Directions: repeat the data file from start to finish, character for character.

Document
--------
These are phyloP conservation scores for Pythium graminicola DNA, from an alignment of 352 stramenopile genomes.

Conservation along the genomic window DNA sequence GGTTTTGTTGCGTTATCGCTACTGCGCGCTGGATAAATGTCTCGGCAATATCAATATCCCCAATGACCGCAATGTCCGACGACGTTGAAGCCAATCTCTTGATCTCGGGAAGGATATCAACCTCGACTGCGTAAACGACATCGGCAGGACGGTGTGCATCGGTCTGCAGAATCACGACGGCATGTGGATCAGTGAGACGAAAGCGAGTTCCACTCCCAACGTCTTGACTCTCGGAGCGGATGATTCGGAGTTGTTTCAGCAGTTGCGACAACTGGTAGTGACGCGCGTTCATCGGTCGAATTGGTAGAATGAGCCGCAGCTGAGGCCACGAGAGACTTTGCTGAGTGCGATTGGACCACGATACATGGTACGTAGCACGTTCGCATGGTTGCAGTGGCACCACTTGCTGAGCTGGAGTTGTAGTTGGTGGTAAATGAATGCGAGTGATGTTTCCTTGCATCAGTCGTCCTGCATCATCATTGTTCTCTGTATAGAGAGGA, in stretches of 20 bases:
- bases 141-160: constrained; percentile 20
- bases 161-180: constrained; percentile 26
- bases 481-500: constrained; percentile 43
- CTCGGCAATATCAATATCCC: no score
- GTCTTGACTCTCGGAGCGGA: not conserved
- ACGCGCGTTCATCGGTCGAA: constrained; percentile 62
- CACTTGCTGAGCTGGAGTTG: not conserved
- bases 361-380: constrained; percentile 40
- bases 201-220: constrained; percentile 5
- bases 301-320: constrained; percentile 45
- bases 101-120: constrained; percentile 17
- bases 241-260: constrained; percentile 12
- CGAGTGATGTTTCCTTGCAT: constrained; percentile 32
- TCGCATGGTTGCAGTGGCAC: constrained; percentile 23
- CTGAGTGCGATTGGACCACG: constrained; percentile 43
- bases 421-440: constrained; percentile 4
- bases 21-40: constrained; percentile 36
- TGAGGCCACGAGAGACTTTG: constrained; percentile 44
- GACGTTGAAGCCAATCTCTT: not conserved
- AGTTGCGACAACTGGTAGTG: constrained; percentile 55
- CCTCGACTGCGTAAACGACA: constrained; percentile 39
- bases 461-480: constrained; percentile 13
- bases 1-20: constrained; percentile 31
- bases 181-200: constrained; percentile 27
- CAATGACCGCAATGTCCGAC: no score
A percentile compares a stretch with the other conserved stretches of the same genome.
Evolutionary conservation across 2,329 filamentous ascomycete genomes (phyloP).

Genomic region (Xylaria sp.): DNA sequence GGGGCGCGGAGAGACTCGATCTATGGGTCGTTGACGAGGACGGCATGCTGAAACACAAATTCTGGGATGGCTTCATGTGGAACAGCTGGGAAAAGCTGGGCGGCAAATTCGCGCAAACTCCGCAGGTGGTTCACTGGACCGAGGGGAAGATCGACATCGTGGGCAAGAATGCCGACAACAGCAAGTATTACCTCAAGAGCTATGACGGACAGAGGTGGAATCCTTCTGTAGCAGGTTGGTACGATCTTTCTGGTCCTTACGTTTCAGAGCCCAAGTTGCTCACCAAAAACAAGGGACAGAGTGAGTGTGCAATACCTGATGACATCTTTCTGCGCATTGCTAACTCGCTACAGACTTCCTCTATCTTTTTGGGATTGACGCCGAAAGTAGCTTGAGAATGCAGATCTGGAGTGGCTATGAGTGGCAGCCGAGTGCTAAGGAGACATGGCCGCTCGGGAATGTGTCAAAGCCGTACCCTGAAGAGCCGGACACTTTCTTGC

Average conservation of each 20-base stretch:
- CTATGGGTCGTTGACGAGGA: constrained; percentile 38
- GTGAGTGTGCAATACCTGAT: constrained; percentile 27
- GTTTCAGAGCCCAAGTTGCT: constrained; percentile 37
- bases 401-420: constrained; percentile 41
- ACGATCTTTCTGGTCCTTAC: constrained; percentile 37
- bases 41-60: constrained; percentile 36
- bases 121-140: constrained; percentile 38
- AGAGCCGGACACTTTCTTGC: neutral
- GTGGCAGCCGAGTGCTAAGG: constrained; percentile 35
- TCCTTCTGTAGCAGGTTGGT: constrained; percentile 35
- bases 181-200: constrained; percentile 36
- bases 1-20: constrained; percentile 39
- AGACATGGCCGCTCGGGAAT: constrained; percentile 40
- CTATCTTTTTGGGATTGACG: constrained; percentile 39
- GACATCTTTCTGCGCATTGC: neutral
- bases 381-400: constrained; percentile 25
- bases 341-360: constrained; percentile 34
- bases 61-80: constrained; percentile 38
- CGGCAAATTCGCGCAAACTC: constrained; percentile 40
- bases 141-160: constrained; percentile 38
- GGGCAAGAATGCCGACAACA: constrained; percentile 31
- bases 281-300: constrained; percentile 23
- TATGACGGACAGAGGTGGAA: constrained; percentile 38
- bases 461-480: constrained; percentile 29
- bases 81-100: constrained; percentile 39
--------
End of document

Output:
These are phyloP conservation scores for Pythium graminicola DNA, from an alignment of 352 stramenopile genomes.

Conservation along the genomic window DNA sequence GGTTTTGTTGCGTTATCGCTACTGCGCGCTGGATAAATGTCTCGGCAATATCAATATCCCCAATGACCGCAATGTCCGACGACGTTGAAGCCAATCTCTTGATCTCGGGAAGGATATCAACCTCGACTGCGTAAACGACATCGGCAGGACGGTGTGCATCGGTCTGCAGAATCACGACGGCATGTGGATCAGTGAGACGAAAGCGAGTTCCACTCCCAACGTCTTGACTCTCGGAGCGGATGATTCGGAGTTGTTTCAGCAGTTGCGACAACTGGTAGTGACGCGCGTTCATCGGTCGAATTGGTAGAATGAGCCGCAGCTGAGGCCACGAGAGACTTTGCTGAGTGCGATTGGACCACGATACATGGTACGTAGCACGTTCGCATGGTTGCAGTGGCACCACTTGCTGAGCTGGAGTTGTAGTTGGTGGTAAATGAATGCGAGTGATGTTTCCTTGCATCAGTCGTCCTGCATCATCATTGTTCTCTGTATAGAGAGGA, in stretches of 20 bases:
- bases 141-160: constrained; percentile 20
- bases 161-180: constrained; percentile 26
- bases 481-500: constrained; percentile 43
- CTCGGCAATATCAATATCCC: no score
- GTCTTGACTCTCGGAGCGGA: not conserved
- ACGCGCGTTCATCGGTCGAA: constrained; percentile 62
- CACTTGCTGAGCTGGAGTTG: not conserved
- bases 361-380: constrained; percentile 40
- bases 201-220: constrained; percentile 5
- bases 301-320: constrained; percentile 45
- bases 101-120: constrained; percentile 17
- bases 241-260: constrained; percentile 12
- CGAGTGATGTTTCCTTGCAT: constrained; percentile 32
- TCGCATGGTTGCAGTGGCAC: constrained; percentile 23
- CTGAGTGCGATTGGACCACG: constrained; percentile 43
- bases 421-440: constrained; percentile 4
- bases 21-40: constrained; percentile 36
- TGAGGCCACGAGAGACTTTG: constrained; percentile 44
- GACGTTGAAGCCAATCTCTT: not conserved
- AGTTGCGACAACTGGTAGTG: constrained; percentile 55
- CCTCGACTGCGTAAACGACA: constrained; percentile 39
- bases 461-480: constrained; percentile 13
- bases 1-20: constrained; percentile 31
- bases 181-200: constrained; percentile 27
- CAATGACCGCAATGTCCGAC: no score
A percentile compares a stretch with the other conserved stretches of the same genome.
Evolutionary conservation across 2,329 filamentous ascomycete genomes (phyloP).

Genomic region (Xylaria sp.): DNA sequence GGGGCGCGGAGAGACTCGATCTATGGGTCGTTGACGAGGACGGCATGCTGAAACACAAATTCTGGGATGGCTTCATGTGGAACAGCTGGGAAAAGCTGGGCGGCAAATTCGCGCAAACTCCGCAGGTGGTTCACTGGACCGAGGGGAAGATCGACATCGTGGGCAAGAATGCCGACAACAGCAAGTATTACCTCAAGAGCTATGACGGACAGAGGTGGAATCCTTCTGTAGCAGGTTGGTACGATCTTTCTGGTCCTTACGTTTCAGAGCCCAAGTTGCTCACCAAAAACAAGGGACAGAGTGAGTGTGCAATACCTGATGACATCTTTCTGCGCATTGCTAACTCGCTACAGACTTCCTCTATCTTTTTGGGATTGACGCCGAAAGTAGCTTGAGAATGCAGATCTGGAGTGGCTATGAGTGGCAGCCGAGTGCTAAGGAGACATGGCCGCTCGGGAATGTGTCAAAGCCGTACCCTGAAGAGCCGGACACTTTCTTGC

Average conservation of each 20-base stretch:
- CTATGGGTCGTTGACGAGGA: constrained; percentile 38
- GTGAGTGTGCAATACCTGAT: constrained; percentile 27
- GTTTCAGAGCCCAAGTTGCT: constrained; percentile 37
- bases 401-420: constrained; percentile 41
- ACGATCTTTCTGGTCCTTAC: constrained; percentile 37
- bases 41-60: constrained; percentile 36
- bases 121-140: constrained; percentile 38
- AGAGCCGGACACTTTCTTGC: neutral
- GTGGCAGCCGAGTGCTAAGG: constrained; percentile 35
- TCCTTCTGTAGCAGGTTGGT: constrained; percentile 35
- bases 181-200: constrained; percentile 36
- bases 1-20: constrained; percentile 39
- AGACATGGCCGCTCGGGAAT: constrained; percentile 40
- CTATCTTTTTGGGATTGACG: constrained; percentile 39
- GACATCTTTCTGCGCATTGC: neutral
- bases 381-400: constrained; percentile 25
- bases 341-360: constrained; percentile 34
- bases 61-80: constrained; percentile 38
- CGGCAAATTCGCGCAAACTC: constrained; percentile 40
- bases 141-160: constrained; percentile 38
- GGGCAAGAATGCCGACAACA: constrained; percentile 31
- bases 281-300: constrained; percentile 23
- TATGACGGACAGAGGTGGAA: constrained; percentile 38
- bases 461-480: constrained; percentile 29
- bases 81-100: constrained; percentile 39